Your budget in a browser
New services help to manage your money online.
While you look back at your personal financial damages and delights from 2006, the time is ripe to consider how to manage money differently in 2007. A handful of new services allow you to track spending and monitor payments and investments online.
There still aren't many independent, Web-based services for handling personal finances. Big vendors tend to take care of that business, as is the case with the leading personal finance applications, Intuit Quicken and Microsoft Money. However, while Intuit offers online backup, there's no way to remotely reach your transactions while away from your main computer (unless you use a third-party, remote access service such as LogMeIn). Microsoft Money offers online access to your account register, but that data is locked behind a Windows Live (formerly Passport) ID that you may also use for mundane tasks, such as checking a Windows Live Mail or Hotmail in-box. And frankly, sometimes I'd like personal finance software with fewer features and frustrations than the often-complicated leading applications. Although they lack the depth and breadth of Quicken and Money, these Web-based alternatives to downloadable personal finance programs offer different twists on managing your money:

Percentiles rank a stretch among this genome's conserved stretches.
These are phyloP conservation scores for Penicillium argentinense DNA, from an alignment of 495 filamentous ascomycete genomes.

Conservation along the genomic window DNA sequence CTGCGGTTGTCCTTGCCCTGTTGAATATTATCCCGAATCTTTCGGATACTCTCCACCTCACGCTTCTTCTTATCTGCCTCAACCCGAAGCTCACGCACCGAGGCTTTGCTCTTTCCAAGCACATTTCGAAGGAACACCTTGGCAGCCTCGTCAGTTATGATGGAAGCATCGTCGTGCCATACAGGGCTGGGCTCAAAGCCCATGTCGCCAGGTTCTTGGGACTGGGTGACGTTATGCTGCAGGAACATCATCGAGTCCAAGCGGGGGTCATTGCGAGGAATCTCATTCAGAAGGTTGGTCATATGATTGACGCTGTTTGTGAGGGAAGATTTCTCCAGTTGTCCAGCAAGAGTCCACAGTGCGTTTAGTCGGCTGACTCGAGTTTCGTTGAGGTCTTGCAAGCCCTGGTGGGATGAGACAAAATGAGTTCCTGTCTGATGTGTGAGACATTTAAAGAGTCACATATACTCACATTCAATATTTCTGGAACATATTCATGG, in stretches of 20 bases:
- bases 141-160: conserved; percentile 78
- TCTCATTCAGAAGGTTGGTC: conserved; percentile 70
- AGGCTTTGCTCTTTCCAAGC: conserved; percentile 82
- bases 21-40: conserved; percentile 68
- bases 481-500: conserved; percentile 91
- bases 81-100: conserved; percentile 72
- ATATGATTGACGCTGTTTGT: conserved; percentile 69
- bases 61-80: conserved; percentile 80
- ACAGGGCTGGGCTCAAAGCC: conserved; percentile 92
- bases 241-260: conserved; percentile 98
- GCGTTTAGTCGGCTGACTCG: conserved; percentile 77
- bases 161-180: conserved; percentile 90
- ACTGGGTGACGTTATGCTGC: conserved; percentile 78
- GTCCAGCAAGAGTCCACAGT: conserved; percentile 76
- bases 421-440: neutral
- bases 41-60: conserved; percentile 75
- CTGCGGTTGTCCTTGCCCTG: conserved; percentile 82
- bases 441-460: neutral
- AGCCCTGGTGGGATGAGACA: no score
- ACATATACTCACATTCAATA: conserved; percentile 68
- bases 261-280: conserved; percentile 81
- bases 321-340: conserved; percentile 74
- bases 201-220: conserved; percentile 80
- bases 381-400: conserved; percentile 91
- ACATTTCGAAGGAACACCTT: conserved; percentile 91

Foonance lets you add and tag expenses, but it sent my password--in clear text--via e-mail. Very naughty! I found no way to link to my online account as advertised, so I had to add transactions manually. There's no help page, although you can easily find an e-mail address to ask questions. The name is cute, but I can't endorse this service as it stands.
Wesabe looks promising (see Rafe Needleman's post here). It even stores your password on your desktop so that it's not floating around the "series of tubes." Wesabe lets you manage money while it hooks you up with other people in order to share investment tips. A lot of people into sustainability appear to use Wesabe. I found questions about green mutual funds and composting, for instance. You can upload QIF data from your bank and credit card accounts.
OneStatement is still in development, so I haven't tried it, but judging by its buttons for Reports, Budget, and Backup seen on a preview screenshot, OneStatement appears to offer traditional features that you might find in Quicken or Money.
DimeWise imports OFX files, or is supposed to. It wouldn't import mine, which only contained one month of checking account data. But if I can get it to work later, I'll see how useful its reports are. Hopefully that will happen within the 30-day free trial period, because I'm not willing to pay $5 a month for a service that has a fraction of the features found in Quicken or Money, which cost less over a year.
Mo.neyTrack.in manages accounts and projects, and it lets you create pie charts to analyze patterns. But in Internet Explorer 7, it kept sending me error messages when I tried to do simple things, such as open my main account. I'll give it more time to work out the beta kinks and will check back later.
On another note, Buxfer, iOweyou, and BillMonk let you track how much money you and other people might owe each other, which could be handy if you frequent restaurants with friends or if you share a car with someone. These are examples of sharing services that software living on a lone desktop can't provide.
So far, I haven't found an online service that looks appealing enough to convince me to drop Quicken or Money, but I plan to follow these tools more closely in the new year. Hopefully some of these beta rough drafts will improve soon.